‘Guardians of the Galaxy Vol. 2’ struggles to measure up to the original, say critics
Chris Pratt returns as Star-Lord in Guardians of the Galaxy Vol. 2.
As a sequel to one of the best movies ever to come out of the Marvel Cinematic Universe, Guardians of the Galaxy Vol. 2 was always going to be up against sky-high expectations.
Now, after years of waiting, the film’s almost here and the reviews are in. So does Vol. 2 manage to reach the heights of its predecessor? Or does it fall flat in the process?
You’ve already read our take on the movie, but now let’s take a look at what some others are saying.
Variety’s Owen Gleiberman wasn’t as impressed by director James Gunn’s tricks the second time around:
Shot for shot, line and line, it’s an extravagant and witty follow-up, made with the same friendly virtuosic dazzle. Yet this time you can sense just how hard the series’ wizard of a director, James Gunn (now taking off from a script he wrote solo), is working to entertain you.
Similar sentiments were echoed by The Verge’s Bryan Bishop:
Pratt is still engaging — Star-Lord continues to be the ultimate distillation of his movie-star persona, and even while neutered, the character still outshines Pratt’s performances in things like The Magnificent Seven or Jurassic World. It’s just that the movie lacks the combination of heart and spirit that made the original such a wonderful surprise, leaving the audience uninvested and waiting for the next joke to drop.
The Hollywood Reporter’s Todd McCarthy wasn’t impressed by the action:
The heavy, elaborate action is both plentiful and rote; in their geometric design and execution, the special effects feel exceedingly computer-generated. Unlike, say, the best space battles in the Star Wars series, the frantic ballistic parrying here often makes the viewer feel as if trapped inside a pinball machine.
And The Guardian’s Peter Bradshaw was unmoved by the emotion:
Ego himself introduces some apparently huge Freudian issues to the film, which on paper would seem to take the film’s emotional impact up a notch or two. But they are dealt with insouciantly, even flippantly – far more so than in something like Star Wars or Superman. That’s in keeping of course, with the distinctive comic flavour of this franchise, but the revelations about Quill’s background just zing and ping around with the same pinball-velocity as everything else in the film.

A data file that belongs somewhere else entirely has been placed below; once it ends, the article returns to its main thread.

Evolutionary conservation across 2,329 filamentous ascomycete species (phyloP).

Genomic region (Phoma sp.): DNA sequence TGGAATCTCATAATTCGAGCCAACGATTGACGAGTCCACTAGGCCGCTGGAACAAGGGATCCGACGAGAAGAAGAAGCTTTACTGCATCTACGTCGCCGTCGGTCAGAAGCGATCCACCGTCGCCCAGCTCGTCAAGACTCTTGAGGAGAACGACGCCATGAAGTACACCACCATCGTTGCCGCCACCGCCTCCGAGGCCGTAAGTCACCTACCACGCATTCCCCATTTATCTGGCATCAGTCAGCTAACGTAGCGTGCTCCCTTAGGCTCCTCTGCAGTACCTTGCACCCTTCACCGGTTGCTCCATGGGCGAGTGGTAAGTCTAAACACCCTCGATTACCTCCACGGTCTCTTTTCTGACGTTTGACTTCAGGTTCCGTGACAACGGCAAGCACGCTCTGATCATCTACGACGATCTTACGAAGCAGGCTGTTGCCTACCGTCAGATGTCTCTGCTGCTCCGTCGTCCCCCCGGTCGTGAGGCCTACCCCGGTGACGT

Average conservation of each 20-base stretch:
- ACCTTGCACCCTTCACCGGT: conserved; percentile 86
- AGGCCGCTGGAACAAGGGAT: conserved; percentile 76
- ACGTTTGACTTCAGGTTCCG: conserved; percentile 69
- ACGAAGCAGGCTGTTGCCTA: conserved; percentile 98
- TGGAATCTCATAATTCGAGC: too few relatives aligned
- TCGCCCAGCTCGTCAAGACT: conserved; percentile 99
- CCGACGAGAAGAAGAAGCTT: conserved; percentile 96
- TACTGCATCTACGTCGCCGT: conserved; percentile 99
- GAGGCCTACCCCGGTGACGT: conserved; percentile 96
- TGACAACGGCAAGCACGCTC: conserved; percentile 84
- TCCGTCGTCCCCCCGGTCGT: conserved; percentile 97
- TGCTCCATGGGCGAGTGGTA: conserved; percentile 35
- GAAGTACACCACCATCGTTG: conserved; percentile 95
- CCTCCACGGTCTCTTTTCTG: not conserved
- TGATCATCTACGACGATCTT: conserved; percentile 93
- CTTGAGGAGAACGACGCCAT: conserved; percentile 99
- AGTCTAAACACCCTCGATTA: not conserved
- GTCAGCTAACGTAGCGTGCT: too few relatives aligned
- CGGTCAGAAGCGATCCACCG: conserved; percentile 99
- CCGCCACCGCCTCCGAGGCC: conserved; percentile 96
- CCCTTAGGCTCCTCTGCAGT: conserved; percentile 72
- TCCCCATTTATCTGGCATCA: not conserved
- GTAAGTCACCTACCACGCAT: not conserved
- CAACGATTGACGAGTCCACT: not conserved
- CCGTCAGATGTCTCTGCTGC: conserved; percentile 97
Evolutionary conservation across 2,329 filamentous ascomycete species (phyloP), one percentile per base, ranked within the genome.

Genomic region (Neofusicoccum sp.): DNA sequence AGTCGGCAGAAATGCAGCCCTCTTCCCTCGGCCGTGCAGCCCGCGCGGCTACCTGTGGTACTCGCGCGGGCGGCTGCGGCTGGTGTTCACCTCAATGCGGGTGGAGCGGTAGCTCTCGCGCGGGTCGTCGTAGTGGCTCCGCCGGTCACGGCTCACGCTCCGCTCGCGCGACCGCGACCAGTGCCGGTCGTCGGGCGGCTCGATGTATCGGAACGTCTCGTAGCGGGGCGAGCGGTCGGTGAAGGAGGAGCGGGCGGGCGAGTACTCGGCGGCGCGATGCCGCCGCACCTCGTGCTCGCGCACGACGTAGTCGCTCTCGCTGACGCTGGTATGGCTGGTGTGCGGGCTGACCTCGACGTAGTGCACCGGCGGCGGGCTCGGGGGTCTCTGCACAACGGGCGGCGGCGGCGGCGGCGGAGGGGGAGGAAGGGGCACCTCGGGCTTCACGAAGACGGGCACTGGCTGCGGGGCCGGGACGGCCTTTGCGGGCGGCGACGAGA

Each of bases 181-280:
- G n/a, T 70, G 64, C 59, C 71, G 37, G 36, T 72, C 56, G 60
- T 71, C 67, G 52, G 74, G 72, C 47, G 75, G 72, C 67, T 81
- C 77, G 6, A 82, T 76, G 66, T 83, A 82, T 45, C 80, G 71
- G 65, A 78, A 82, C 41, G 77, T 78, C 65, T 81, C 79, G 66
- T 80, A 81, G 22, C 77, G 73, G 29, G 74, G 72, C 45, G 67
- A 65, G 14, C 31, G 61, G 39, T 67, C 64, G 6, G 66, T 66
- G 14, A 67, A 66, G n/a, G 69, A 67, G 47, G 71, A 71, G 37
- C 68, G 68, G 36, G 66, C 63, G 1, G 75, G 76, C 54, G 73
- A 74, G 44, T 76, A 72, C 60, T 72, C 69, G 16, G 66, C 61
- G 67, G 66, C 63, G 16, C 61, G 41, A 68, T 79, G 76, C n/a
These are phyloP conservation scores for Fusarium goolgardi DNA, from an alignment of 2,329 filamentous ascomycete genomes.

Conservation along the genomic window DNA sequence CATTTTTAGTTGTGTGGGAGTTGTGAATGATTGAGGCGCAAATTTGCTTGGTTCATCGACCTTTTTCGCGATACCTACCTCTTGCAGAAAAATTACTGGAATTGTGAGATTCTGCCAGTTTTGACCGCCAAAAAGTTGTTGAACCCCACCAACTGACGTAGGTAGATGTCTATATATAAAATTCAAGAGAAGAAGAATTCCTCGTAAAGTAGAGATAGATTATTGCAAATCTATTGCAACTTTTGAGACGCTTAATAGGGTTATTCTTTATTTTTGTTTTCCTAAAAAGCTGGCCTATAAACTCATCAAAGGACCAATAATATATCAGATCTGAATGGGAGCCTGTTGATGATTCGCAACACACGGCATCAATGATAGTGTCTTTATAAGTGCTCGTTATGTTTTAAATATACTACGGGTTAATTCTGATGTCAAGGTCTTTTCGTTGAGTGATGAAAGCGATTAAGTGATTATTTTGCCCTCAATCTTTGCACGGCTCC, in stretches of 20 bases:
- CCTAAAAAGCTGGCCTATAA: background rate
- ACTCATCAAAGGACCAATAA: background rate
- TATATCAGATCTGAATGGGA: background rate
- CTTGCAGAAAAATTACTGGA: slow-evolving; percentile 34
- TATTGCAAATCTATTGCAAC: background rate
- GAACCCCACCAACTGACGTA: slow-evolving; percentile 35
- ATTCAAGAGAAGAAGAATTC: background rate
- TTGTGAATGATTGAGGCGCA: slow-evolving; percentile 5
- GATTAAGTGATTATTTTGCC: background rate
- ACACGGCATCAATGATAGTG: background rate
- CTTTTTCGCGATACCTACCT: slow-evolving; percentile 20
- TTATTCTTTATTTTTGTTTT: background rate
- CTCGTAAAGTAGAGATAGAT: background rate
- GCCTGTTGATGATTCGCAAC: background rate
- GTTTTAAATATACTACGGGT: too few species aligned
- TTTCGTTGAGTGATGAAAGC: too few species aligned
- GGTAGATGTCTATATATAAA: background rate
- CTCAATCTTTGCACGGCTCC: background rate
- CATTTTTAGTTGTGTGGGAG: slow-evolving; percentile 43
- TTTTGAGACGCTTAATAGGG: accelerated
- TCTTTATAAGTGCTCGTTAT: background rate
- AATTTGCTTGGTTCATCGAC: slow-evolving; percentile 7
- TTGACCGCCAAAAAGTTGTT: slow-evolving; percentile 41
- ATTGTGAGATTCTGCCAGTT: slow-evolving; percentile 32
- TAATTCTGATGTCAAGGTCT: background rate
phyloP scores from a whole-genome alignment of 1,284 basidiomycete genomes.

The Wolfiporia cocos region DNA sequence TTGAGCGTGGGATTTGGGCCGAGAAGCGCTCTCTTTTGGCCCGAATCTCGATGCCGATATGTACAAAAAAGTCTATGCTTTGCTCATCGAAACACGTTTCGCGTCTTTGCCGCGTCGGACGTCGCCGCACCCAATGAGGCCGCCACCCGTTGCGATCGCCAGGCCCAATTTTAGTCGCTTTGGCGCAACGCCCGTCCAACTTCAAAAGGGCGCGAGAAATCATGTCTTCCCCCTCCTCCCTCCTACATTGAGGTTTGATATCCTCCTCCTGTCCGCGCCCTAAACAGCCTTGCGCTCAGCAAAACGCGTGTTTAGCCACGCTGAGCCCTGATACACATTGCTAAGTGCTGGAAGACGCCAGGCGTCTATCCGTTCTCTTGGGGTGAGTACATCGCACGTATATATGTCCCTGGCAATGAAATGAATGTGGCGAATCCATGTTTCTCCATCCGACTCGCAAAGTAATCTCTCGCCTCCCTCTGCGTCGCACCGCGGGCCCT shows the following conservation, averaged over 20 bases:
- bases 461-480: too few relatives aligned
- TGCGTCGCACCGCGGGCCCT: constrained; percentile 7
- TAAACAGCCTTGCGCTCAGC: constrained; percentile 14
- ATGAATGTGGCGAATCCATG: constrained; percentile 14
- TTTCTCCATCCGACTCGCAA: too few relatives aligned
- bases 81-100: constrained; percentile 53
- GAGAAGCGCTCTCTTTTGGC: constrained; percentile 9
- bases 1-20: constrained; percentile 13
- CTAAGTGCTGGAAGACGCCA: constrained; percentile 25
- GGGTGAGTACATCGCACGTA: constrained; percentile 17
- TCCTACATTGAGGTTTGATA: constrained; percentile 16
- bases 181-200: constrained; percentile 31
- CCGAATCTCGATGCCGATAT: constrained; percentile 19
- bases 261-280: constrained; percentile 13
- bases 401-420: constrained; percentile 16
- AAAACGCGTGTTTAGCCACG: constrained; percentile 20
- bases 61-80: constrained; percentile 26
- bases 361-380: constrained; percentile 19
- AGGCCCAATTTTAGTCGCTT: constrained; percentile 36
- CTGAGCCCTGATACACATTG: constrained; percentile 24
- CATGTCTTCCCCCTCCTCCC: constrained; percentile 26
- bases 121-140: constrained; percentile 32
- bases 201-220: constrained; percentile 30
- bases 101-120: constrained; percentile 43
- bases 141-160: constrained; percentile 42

Collider’s Haleigh Foutch was more into it:
The film’s greatest strength is the respect and genuine interest it has for its ensemble. Gunn loves his pack of weirdos, and for the sequel, he dives a bit deeper into the mess of emotional and psychological scars define them, carefully making space for each character to grow over the course of a very crowded film.
Entertainment Weekly’s Chris Nashawaty sums up what seems to be the overall consensus, that Vol. 2 is perfectly fine but no Vol. 1:
Is it possible to be disappointed by a film and still manage to have a good time watching it? Absolutely. And Guardians Vol. 2 is Exhibit A of that. It’s smarter than most films, but not as smart as the first one. It’s funnier than most films, but not as funny as the first one. And it still probably belongs in the upper tier of Marvel movies but nowhere near as high up as the first one.
But there are some who bucked the trend and preferred Vol. 2 to the original, including Nerdist’s Kyle Anderson (and, honestly, yours truly):
Those small things aside, and the fact that Baby Groot is SOOOOOOOO cute, Guardians of the Galaxy Vol. 2 delivers on all of the promise of the first movie and even improves in almost every aspect. Particularly refreshing to me were its almost defiant disinterest in what’s happening in the rest of the MCU, favoring its own internal continuity more than that of the studio as a whole, and the focus on mixing up character dynamics in a very real way, without it being “dun dun DUN” plot reveals.
Guardians of the Galaxy Vol. 2 is in theaters May 5.